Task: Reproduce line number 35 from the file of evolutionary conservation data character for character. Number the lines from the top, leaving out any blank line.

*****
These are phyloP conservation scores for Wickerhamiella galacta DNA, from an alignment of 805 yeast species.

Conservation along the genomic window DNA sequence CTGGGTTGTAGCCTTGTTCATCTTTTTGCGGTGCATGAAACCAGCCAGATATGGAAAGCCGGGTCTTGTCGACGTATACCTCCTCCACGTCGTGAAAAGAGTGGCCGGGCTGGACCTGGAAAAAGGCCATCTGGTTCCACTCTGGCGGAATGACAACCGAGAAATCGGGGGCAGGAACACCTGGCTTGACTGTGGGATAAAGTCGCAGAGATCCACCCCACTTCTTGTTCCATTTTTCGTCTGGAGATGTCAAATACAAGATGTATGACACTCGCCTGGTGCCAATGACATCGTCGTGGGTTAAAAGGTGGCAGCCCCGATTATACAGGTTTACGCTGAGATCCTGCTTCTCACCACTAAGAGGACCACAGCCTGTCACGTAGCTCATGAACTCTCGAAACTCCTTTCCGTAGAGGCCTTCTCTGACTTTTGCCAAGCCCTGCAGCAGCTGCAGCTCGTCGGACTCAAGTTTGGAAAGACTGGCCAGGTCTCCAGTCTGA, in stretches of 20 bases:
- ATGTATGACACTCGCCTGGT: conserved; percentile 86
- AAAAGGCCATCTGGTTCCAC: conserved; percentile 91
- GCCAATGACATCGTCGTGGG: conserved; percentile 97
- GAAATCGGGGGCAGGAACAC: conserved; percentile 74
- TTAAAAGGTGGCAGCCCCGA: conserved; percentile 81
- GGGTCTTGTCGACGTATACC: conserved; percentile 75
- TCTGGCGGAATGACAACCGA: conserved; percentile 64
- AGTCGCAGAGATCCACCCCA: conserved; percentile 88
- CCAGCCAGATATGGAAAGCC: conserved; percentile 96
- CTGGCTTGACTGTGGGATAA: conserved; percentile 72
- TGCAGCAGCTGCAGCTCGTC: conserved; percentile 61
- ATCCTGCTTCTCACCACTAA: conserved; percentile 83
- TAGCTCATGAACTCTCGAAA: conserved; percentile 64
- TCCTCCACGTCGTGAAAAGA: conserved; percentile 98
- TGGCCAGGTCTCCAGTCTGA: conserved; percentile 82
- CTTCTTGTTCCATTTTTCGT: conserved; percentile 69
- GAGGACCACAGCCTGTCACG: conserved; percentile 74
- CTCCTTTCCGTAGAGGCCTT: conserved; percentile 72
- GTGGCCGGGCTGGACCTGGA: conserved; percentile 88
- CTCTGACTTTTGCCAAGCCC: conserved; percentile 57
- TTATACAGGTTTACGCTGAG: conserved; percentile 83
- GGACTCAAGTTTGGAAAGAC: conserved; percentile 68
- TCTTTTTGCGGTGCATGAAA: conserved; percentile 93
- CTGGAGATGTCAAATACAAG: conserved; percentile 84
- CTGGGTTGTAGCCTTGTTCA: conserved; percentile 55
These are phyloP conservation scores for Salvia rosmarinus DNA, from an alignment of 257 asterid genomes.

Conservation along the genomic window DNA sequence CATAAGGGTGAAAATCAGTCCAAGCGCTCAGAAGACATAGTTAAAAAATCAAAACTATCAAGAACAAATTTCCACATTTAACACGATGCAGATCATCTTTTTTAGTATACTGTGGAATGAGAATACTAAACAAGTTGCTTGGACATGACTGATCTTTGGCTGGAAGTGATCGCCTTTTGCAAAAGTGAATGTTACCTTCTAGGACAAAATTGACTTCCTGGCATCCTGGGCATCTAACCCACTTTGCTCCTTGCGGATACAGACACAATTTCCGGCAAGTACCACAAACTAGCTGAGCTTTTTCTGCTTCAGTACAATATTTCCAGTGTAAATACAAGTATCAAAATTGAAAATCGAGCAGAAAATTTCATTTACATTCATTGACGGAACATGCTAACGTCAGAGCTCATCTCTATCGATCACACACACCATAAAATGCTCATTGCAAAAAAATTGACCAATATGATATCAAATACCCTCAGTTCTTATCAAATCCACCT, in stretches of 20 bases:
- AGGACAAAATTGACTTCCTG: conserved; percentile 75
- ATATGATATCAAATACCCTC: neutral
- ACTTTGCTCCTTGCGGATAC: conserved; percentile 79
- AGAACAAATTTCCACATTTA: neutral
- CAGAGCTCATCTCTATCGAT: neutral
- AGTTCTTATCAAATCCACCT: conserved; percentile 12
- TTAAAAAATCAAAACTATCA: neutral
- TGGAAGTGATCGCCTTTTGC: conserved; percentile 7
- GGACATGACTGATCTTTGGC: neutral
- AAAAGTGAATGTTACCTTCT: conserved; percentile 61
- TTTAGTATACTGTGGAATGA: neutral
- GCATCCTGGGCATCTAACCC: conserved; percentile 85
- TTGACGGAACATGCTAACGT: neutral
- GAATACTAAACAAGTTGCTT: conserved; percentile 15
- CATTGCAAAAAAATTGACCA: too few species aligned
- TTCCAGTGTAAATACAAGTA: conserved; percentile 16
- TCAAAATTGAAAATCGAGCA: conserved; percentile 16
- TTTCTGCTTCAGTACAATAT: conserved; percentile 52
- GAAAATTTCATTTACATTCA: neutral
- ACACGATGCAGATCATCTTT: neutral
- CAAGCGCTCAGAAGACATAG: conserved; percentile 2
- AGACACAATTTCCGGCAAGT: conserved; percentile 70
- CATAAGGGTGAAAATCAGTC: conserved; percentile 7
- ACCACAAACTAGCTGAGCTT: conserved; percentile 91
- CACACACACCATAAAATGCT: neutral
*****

- AGTTCTTATCAAATCCACCT: conserved; percentile 12